The Bone Season surrenders to fantasy writing's worst instincts

Illustration for article titled The Bone Season surrenders to fantasy writing's worst instincts

21-year-old author Samantha Shannon is living the dream. Her novel The Bone Season debuted at #7 on the New York Times bestseller list, and it's already been optioned by Andy Serkis' production house. But what's really behind the hype on this dystopian fantasy novel? A lot of amazing, but also a lot of problems.


On first glance, The Bone Season sounds smashing — it's premise is original, and as the first of seven novels it promises a lot of juicy worldbuilding. Our hero Paige is a member of the oppressed "voyant" (psychic) class in a near-future, alternate-history England. In this world, King Edward VII was revealed to be Jack the Ripper, and the first voyant, in the nineteenth century. Since that time, English history has diverged from our own, with London becoming the fascistic city of Scion, devoted entirely to rooting out voyants and maintaining a tight hold on the population.

Paige is part of an organized crime group of voyants, who control Scion's underworld. They commit weird crimes like forcing the ghosts of ancient painters to create new masterpieces that they can sell on the black market. And of course, Paige is one of the most powerful voyants ever, a dreamwalker who can project herself into other people's minds or dreamscapes.

Sounds awesome, right? A dystopian future with psychics, starring a superhero mind controller? It starts out that way, but very quickly this novel becomes choppy and confused.

Worldbuilding for Worldbuilding's Sake

Once Shannon has built up the incredible world of Scion, and introduced us to Paige's crew, she suddenly shifts gears. After Paige is arrested, we discover that the rulers of Scion are actually just a puppet government controlled by a mysterious race of creatures from the "Netherworld" called the "Rephaim." The whole thing where the Scion authorities stalk and imprison voyants? It's all just a scam so that these talented humans can be shipped to Sheol I, the Rephaim's homebase in Oxford, where they will be trained to use their psychic powers to fight the Emim, AKA zombies from beyond the universe.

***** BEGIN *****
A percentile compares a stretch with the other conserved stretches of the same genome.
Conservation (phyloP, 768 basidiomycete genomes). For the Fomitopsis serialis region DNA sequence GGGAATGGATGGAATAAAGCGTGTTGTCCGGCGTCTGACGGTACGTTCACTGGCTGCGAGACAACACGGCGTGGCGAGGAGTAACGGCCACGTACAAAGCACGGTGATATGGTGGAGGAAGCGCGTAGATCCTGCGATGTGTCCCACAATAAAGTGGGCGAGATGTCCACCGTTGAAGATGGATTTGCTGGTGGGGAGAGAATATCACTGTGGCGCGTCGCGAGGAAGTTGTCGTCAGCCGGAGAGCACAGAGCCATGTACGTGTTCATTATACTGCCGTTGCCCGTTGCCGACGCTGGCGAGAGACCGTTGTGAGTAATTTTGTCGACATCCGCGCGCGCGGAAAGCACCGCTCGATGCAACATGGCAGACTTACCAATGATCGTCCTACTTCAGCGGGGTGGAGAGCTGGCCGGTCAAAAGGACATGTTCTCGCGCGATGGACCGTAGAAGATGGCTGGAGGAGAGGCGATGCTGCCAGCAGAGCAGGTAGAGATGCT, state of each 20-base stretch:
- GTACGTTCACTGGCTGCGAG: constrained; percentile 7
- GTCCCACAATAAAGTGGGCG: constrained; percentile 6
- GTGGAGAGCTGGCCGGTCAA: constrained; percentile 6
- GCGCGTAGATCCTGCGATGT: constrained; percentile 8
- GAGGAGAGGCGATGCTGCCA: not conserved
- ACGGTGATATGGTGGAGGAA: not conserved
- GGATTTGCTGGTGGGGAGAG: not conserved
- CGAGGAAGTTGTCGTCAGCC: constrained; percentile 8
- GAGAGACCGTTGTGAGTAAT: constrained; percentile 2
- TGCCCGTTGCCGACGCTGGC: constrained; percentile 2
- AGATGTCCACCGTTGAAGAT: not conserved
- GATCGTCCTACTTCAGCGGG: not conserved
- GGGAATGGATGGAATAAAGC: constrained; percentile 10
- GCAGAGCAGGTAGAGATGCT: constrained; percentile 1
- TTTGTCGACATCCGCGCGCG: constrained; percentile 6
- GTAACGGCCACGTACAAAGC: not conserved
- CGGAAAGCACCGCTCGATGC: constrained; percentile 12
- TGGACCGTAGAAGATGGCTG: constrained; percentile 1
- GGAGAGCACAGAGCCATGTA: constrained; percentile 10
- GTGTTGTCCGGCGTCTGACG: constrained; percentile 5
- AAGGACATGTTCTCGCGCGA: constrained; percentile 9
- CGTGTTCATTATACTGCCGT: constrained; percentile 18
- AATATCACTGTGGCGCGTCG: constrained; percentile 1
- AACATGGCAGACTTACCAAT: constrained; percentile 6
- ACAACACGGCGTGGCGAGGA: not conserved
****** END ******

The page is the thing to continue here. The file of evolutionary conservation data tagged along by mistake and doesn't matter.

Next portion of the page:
The bulk of the novel is set in Sheol, where Paige and her cohorts are abused, trained, forced to obey their Rephaim masters, starved, punished, and abused again. There is endless, nonsensical worldbuilding. If a voyant fails to be a good soldier in the Rephaim army, he or she is consigned to become . . . a street performer! So basically Sheol is full of human voyants who are either super soldiers, or starved, abused acrobats and singers. Why would the Rephaim do that? The system makes about as much sense as a porn movie plot. Also, of course, Paige has conflicted feels for her Rephaim master/abuser/protector/Heathcliff figure. Cue more worldbuilding about his past.

I like a novel that isn't afraid to mix things up, and lead you down a dystopian future path only to drag you by the hair into a gothic horror fantasy world. The problem here isn't the genre-blending. It's the growing realization that all Shannon wants to do is build worlds, and once she's done building one, she'll come up with any old excuse to just build another. Done building Scion? Let's go to Sheol! Sheol all tapped out? Then let's find out about Scion's crime syndicates! And back to Sheol's demonic power structure!


We don't get any character development — other than Paige going from hating her Rephaim to, well, you've read Wuthering Heights, so you know what's going to happen. All we get are more details larded onto more worlds.